Niko B may have only released two songs, but he's already established himself as one of 2020's breakout stars.
Last year the Milton Keynes-born rapper - real name Tom Austin - scored a huge viral hit with Mary Berry, essentially a meme-done-good about small-town life in the UK. This month saw his second release Who's That What's That land straight in the Top 40 on the Official Singles Chart. It's an incisive, quick-witted and seriously catchy song about a series of mini-dramas on a local night out.
We caught up with him to talk about his sudden rise to fame, comparisons to Mike Skinner and, of course, the bops...
You’ve scored a massive viral hit and now an Official Top 40 single in less than a year. You must be pretty pleased with that?
It’s sick! Everything I put out, I put out because I’m a fan of it. It’s cool that other are people also fans of it.
It sort of feels like your music career has happened accidentally-on-purpose…
I don’t know… I kind of just have a go at everything. I’ve always been into music in a big way – all of my friends are. I used to write stupid songs in school on my phone and one day I was like, I should be doing this properly. Before music, I was really into film and photography, which is why I love the look of the music videos – that’s a big part of it as well.
And you’ve already proven that you’re about more than just one viral song.
Literally. 100%, as long as I can get people to bop to it. You don’t really hear lyrics like these in any other songs at the moment. They’re just about whatever relates to me - hopefully other people can relate to it too.
Landing a Top 40 single is no mean feat. Was there a plan for this track to be 'the big single'?
“I just did it – we didn’t plan for this. I thought, if I could just see a chart position next to my song… I’d be so happy with a Number 98, that’s the goal. First week it came out it went Top 40, which is like, what?! That was my goal!
Both tracks have a sense of humour about them, but they also have a nostalgic quality that people seem be latching on to.
I know what you mean. You can tell it’s very organic. These songs are just me in my bedroom writing about my everyday life. You can relate it to and hopefully bop to it as well, which is the perfect mix.
Both songs tell great stories. Are you a natural storyteller?
“I try to! When I write stories down I’m good, but when I tell stories out loud I’m the worst. I’m not sure why.”
Lyrically your songs sound like they fall out of you very quickly. How long did they take to create?
I wrote the initial song [Who’s That] quite quickly last October. After that it was figuring out the music video, then I completely changed the second verse. I was very much a perfectionist with the whole thing. The lead up to the release was a bit of a nightmare to be honest. I thought it would never come out. They were going to release it, then we didn’t. There were all these mad roadblocks, but it all worked out in the end.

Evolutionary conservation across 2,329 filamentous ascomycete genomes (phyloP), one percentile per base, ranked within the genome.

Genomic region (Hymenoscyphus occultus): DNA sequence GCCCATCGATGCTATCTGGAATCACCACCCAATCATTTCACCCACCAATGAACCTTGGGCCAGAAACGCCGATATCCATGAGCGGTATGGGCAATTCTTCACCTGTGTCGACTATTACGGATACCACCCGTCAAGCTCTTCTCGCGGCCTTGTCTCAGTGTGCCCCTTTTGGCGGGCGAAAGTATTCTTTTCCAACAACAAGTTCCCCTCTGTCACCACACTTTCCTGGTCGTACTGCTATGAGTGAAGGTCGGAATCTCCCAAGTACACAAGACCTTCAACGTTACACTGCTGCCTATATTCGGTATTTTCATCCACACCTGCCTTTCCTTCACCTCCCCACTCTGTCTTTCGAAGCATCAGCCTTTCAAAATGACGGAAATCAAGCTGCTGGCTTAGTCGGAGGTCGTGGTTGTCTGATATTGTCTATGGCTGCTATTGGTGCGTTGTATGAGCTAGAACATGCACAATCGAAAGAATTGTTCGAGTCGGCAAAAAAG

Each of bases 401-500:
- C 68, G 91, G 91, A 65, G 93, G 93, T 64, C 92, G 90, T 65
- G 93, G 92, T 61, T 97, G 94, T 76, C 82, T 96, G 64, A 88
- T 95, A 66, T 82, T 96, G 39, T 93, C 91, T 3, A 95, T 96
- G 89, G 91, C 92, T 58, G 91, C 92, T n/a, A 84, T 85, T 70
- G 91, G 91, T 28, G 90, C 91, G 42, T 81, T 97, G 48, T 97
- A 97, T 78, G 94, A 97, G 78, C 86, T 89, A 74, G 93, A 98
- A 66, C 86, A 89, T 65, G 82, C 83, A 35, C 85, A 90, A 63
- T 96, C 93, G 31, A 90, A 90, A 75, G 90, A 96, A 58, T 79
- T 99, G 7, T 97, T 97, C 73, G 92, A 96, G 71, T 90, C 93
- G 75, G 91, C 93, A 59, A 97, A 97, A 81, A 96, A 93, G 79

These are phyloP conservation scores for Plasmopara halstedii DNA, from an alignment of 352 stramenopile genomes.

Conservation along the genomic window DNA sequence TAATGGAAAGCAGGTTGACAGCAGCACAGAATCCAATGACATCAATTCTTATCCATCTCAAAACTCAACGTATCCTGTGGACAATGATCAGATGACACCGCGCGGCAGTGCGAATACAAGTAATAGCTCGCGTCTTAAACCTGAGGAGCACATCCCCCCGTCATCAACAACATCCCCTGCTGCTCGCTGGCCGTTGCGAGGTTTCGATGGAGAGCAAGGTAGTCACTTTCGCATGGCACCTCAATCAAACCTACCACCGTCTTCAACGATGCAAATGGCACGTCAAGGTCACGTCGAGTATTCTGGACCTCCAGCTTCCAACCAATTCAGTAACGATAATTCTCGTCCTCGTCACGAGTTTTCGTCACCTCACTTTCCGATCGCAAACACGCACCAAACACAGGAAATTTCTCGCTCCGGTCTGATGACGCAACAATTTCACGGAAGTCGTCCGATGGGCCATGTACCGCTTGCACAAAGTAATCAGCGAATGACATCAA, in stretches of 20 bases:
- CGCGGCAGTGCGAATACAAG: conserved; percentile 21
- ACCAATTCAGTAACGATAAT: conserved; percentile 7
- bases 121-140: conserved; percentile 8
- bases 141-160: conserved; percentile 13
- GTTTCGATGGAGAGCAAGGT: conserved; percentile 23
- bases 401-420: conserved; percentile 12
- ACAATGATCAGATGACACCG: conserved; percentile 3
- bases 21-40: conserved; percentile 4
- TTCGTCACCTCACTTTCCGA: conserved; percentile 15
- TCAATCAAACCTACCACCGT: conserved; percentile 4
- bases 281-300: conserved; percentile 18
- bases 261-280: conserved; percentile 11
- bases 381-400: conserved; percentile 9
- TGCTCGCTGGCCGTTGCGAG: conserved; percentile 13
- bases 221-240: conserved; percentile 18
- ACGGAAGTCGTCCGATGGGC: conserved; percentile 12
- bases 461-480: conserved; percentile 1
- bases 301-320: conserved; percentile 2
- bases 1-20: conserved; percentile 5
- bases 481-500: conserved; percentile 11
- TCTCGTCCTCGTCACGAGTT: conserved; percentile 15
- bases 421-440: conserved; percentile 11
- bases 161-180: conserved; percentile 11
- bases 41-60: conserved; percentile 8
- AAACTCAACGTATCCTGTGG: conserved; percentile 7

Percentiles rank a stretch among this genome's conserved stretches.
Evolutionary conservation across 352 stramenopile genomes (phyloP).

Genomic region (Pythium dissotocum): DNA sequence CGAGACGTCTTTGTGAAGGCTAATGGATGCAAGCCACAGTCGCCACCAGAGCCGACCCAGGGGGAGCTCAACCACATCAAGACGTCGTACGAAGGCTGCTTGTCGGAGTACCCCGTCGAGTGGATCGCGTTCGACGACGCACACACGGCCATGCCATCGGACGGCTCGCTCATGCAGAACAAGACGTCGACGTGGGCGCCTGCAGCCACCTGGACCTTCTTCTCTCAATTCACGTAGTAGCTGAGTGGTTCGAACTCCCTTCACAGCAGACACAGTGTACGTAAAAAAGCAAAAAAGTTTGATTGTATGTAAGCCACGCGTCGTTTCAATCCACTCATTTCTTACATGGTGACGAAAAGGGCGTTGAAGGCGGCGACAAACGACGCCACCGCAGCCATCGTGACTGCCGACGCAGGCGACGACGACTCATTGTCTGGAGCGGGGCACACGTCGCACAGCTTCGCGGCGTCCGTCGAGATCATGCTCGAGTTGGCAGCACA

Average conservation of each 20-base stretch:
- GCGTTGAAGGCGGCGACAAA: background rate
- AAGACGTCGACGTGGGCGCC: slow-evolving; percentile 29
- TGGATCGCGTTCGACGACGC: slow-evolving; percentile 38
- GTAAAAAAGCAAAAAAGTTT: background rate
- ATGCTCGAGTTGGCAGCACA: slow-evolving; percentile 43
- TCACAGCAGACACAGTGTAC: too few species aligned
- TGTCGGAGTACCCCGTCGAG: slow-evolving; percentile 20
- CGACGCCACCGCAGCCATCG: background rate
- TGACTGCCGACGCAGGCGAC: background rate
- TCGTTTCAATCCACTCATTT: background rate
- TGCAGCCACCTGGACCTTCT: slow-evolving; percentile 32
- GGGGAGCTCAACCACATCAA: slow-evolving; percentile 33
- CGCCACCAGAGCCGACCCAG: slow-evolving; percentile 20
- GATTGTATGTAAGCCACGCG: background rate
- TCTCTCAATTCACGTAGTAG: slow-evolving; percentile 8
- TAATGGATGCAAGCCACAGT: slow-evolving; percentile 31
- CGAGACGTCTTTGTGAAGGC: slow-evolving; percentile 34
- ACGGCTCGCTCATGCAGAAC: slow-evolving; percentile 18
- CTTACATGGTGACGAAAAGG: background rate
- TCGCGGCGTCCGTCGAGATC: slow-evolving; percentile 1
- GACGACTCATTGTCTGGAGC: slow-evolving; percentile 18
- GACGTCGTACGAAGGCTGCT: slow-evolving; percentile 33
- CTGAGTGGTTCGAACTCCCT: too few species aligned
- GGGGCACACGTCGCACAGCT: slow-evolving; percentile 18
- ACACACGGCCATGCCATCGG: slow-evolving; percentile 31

A lot of people say your music is reminiscent of The Streets and Mike Skinner; do you agree?
I love that comparison. With Mike Skinner, when he first came out, I feel like people were like, ‘What’s this? The music industry has gone mad!’ He carried on doing what he wanted to do, which is what I feel like I’m doing.
Looking at your social media, you seem to get some similar comments.
I see the comments online, sometimes whole paragraphs from people who don’t get my music. It’s so funny! They’re insane. I don’t get how you can get so angry over someone just having some fun making a song. I literally love it though, it’s mad seeing what they come up with.
How did you land on this style of music?
When I was proper young I used to watch Kerrang! with my dad. I remember went to see Green Day and Foo Fighters in concert. As I grew up I just lived on YouTube. I used to watch WWE – there’s a video of John Cena having a rap battle with a fan and thought, this is sick. That got me into other genres. Nothing is off limits though. At the moment I’m listening to Somalian jazz from the ‘80s.
You also having your clothing brand CROWD; are you aiming for billionaire media mogul status?
I don’t know. I started CROWD when I was 16. That’s like my child. Everything I try and do… there’s no reason not to try and do something if you want to. Once you start making one thing, you want to make something else. That’s what I’ve done I guess.
Were you always ambitious?
Yeah. I look at things and think, why not do it? They’ll be a better outcome if I did try to do it than if I didn’t. I feel like if I want something, the only way I’m going to get it is if I work for it. Doing nothing gets you nothing. Until I get into a comfortable position, which is when I might chill – although I probably won’t.
Is it true you were working in Subway until recently?
Oh my god yes. That was the worst time ever. I didn’t make one sandwich the whole time I was there. Not one. The only thing I knew how to do was the till and put salad on the sandwich and that’s it. It was horrible. I hate Subway! I’m loyal to McDonalds and KFC.
Has the lockdown been a creative time for you? Are you recording at the moment?
I’m trying. Once lockdown is over I’m definitely just going to do session after session hopefully and bang out some more music. Lockdown has been ok because I love being in my bedroom – it’s where I’m in my element. But I really need a change of scene right now. I need to go outside and see some people to keep things vibrant. I just need something.
Without any personal mini-dramas to write about, where are you finding inspiration?
From myself to be honest, or just regular people. I’m not trying to be anyone else – I’m trying to do what feels right me. It wouldn’t work otherwise; I don’t know anything else other than myself.